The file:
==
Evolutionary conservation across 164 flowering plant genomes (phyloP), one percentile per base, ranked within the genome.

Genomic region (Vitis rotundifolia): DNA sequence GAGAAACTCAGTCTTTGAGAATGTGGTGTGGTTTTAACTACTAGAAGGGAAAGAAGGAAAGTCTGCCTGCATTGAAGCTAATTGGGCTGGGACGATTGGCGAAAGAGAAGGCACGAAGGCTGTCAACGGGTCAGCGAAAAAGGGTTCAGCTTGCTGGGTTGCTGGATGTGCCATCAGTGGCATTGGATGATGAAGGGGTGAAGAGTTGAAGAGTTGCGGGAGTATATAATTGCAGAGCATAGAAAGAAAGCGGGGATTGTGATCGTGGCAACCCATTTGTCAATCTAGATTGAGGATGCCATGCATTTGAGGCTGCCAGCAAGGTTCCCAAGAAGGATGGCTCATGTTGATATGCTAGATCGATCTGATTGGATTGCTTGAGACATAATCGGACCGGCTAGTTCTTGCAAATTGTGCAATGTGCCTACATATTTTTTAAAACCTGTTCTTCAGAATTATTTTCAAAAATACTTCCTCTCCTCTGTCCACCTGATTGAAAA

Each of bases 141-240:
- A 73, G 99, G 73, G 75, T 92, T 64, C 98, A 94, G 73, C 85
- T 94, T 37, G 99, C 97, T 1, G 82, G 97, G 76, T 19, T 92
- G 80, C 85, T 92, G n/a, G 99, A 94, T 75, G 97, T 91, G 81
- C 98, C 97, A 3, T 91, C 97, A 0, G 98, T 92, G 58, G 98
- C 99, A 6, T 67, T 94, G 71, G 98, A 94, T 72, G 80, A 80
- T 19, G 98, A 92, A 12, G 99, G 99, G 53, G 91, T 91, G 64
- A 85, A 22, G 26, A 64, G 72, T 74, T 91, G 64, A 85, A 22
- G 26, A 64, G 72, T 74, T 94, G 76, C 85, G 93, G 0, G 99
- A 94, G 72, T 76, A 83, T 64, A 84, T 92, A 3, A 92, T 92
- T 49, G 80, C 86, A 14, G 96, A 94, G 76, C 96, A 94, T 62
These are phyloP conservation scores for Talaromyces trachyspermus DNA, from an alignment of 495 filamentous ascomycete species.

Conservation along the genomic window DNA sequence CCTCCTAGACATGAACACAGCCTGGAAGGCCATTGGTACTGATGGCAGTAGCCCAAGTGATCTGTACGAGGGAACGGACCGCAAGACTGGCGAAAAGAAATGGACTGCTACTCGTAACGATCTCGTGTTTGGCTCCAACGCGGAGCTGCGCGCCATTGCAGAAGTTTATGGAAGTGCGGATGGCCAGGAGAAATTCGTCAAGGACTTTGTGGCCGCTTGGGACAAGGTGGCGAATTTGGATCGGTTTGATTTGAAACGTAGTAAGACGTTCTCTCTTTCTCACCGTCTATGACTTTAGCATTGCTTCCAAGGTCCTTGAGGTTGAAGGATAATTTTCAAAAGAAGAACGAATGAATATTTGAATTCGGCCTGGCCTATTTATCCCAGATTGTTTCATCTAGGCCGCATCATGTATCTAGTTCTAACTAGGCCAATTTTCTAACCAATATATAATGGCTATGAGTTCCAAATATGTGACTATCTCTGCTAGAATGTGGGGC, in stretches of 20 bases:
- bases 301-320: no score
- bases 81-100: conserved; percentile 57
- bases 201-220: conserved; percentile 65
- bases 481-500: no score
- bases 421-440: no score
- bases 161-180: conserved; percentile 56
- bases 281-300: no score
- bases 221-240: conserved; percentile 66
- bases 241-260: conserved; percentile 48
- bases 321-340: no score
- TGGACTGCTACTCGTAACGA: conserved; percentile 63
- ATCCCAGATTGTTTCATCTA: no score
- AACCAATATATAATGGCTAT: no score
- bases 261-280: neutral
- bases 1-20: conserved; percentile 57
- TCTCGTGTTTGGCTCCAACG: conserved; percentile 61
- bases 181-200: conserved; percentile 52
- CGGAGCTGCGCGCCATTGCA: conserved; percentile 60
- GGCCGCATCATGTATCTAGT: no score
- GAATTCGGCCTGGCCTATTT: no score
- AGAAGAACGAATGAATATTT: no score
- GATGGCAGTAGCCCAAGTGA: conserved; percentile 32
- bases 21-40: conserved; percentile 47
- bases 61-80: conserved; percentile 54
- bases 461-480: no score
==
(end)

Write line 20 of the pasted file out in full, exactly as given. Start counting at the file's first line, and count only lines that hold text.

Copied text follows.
- bases 421-440: no score